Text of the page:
The Dangers of Self-Medicating

Self-medicating is a typical practice nowadays. Individuals often turn to substance use to cope with life stressors despite their awareness of the potential consequences. While there are many dangers of self-medication, the major one you may expect is the development of addiction. The more we use drugs or alcohol, the more the body requires it. If your journey with self-medicating has led to a substance use disorder (SUD), consider treatment immediately.

Causes of Self-Medicating

People may start self-medicating for a variety of reasons. These can include but are not limited to trauma, mental illness, and chronic illnesses. Let’s explore these causes further.


While there are many reasons individuals start self-medicating, trauma is a typical instigator. Trauma occurs throughout life, but traumatic events during adolescents can lead to substance use.

A study published in the Journal of Behavioral Medicine showcases the connection between early exposure to traumatic events and intoxication through substance use. Researchers examined self-medication among youths in residential treatment for “antisocial behavior via recursive and non-recursive relationships between trauma history, substance misuse, and psychological distress.”

The study focuses on two hypotheses:

#1. The effects of trauma are somewhat “mediated by substance misuse.”

#2. The experience of trauma causes “a feedback loop between substance misuse and psychological distress.”

At the end of their study, the research supported these hypotheses. With this in mind, it’s reasonable to say that trauma likely creates a cycle of emotional distress and substance consumption.

Mental Illness

Trauma is not the only cause of substance use or the only reason people turn to self-medication. Many self-medicate to cope with mental illness symptoms. In fact, results from the 2019 National Survey on Drug Use and Health indicated that 9.5 million people in the United States were diagnosed with a mental illness and SUD. From this, we can infer that untreated mental illness may be a leading cause of self-medication.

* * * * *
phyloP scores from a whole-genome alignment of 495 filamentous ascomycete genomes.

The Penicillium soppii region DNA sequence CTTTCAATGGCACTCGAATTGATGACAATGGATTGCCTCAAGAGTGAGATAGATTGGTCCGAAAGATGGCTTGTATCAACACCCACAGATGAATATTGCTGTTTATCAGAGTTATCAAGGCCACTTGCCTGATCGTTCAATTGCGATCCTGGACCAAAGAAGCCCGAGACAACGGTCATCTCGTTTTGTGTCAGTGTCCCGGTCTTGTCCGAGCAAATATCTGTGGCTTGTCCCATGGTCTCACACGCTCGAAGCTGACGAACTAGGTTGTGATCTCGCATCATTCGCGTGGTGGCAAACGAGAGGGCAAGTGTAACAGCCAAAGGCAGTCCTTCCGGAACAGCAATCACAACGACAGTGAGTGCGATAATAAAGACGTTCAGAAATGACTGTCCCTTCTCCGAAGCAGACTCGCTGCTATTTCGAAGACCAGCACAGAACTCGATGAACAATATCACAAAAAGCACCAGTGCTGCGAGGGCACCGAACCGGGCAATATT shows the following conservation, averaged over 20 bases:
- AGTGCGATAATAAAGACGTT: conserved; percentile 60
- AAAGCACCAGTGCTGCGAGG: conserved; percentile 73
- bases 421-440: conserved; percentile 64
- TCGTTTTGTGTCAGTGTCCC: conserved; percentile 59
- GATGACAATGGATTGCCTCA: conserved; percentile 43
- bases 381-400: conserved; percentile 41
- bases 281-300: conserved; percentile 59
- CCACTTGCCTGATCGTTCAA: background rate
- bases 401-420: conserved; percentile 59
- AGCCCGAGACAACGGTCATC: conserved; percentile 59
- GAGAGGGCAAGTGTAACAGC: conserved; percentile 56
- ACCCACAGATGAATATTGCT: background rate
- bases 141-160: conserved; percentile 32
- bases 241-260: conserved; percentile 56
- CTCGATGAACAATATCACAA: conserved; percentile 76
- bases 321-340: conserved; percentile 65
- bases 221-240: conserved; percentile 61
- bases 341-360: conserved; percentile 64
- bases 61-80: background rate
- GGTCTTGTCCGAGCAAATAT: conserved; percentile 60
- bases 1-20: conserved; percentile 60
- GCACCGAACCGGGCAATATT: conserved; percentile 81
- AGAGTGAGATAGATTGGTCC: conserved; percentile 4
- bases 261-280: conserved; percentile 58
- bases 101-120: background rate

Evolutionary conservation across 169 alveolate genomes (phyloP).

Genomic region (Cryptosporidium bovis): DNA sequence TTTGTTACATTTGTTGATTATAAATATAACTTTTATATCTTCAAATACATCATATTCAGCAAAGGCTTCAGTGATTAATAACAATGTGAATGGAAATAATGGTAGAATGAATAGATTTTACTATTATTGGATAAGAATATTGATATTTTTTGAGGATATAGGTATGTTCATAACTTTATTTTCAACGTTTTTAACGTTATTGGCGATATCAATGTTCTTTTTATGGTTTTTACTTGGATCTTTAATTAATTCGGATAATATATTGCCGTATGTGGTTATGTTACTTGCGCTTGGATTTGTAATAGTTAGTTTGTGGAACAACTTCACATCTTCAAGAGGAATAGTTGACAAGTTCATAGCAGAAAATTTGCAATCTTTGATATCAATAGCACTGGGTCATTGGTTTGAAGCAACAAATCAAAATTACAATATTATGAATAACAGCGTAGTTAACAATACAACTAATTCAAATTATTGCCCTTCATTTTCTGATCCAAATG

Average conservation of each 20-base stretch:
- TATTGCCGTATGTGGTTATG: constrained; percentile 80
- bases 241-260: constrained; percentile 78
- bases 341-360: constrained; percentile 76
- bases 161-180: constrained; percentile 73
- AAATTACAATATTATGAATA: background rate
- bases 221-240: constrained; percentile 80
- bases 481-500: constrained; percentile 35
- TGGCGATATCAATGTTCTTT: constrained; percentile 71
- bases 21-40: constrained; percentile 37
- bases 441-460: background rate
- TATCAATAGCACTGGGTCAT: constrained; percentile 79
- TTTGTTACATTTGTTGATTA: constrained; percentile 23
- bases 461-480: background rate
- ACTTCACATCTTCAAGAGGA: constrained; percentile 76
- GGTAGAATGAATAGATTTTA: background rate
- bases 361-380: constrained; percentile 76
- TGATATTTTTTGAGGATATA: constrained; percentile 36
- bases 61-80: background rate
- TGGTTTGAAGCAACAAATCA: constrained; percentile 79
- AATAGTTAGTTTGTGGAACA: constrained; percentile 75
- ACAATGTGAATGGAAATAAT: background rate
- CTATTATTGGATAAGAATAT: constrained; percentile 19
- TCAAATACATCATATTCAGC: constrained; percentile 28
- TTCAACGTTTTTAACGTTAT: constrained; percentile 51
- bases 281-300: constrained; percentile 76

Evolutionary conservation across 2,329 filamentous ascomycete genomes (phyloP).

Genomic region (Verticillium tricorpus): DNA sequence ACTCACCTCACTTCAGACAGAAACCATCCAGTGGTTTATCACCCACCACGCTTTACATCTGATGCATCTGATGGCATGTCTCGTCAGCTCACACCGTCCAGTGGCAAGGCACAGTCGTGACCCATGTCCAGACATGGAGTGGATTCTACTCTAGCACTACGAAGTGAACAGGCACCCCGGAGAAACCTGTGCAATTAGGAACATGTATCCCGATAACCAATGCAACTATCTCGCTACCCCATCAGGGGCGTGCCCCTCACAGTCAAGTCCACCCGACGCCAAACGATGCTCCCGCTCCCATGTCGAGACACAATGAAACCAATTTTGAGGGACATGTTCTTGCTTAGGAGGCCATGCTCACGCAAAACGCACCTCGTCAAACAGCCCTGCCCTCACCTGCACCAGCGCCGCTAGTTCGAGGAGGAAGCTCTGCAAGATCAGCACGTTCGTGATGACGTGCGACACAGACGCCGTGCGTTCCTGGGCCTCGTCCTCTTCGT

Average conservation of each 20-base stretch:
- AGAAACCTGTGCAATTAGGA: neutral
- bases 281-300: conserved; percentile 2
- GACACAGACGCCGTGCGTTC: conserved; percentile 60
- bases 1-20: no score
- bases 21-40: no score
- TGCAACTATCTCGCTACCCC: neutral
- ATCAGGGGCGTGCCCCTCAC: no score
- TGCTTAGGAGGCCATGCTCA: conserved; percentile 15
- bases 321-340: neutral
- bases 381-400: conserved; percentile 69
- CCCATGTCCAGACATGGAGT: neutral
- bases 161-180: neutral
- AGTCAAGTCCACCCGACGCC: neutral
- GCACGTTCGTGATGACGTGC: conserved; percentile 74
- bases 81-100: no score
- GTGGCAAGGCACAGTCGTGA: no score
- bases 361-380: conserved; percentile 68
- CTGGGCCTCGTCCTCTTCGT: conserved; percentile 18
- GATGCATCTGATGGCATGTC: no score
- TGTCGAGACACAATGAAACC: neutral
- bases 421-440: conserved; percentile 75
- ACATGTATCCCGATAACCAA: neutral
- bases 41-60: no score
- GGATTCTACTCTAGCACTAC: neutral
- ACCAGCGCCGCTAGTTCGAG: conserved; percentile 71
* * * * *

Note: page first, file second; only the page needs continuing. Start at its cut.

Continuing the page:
Chronic Illness

Trauma and mental illness are not the only potential instigators of substance use. Other chronic conditions may lead to self-medication. Individuals diagnosed with chronic pain, cancer, or any other chronic illness may turn to substance use to cope with symptoms. Additionally, they may want to numb complex feelings surrounding their diagnosis.

Forms of Self-Medicating

One of the most common ways people self-medicate is with alcohol. Alcohol use disorder (AUD) is prevalent across the United States. People drink to escape their problems, have a good time, be more social, and ultimately inebriate themselves. Especially when trying to avoid stress, alcohol helps people temporarily forget their problems.

Drug use is another form of self-medication. Substances, like drugs, impact the reward circuit of the brain. This causes a euphoric effect which only perpetuates further drug use. People begin drug use for similar reasons — escape problems, inebriate themselves, or experience euphoric effects. There are a number of known dangers to drug use, including dependency, overdose, and death though.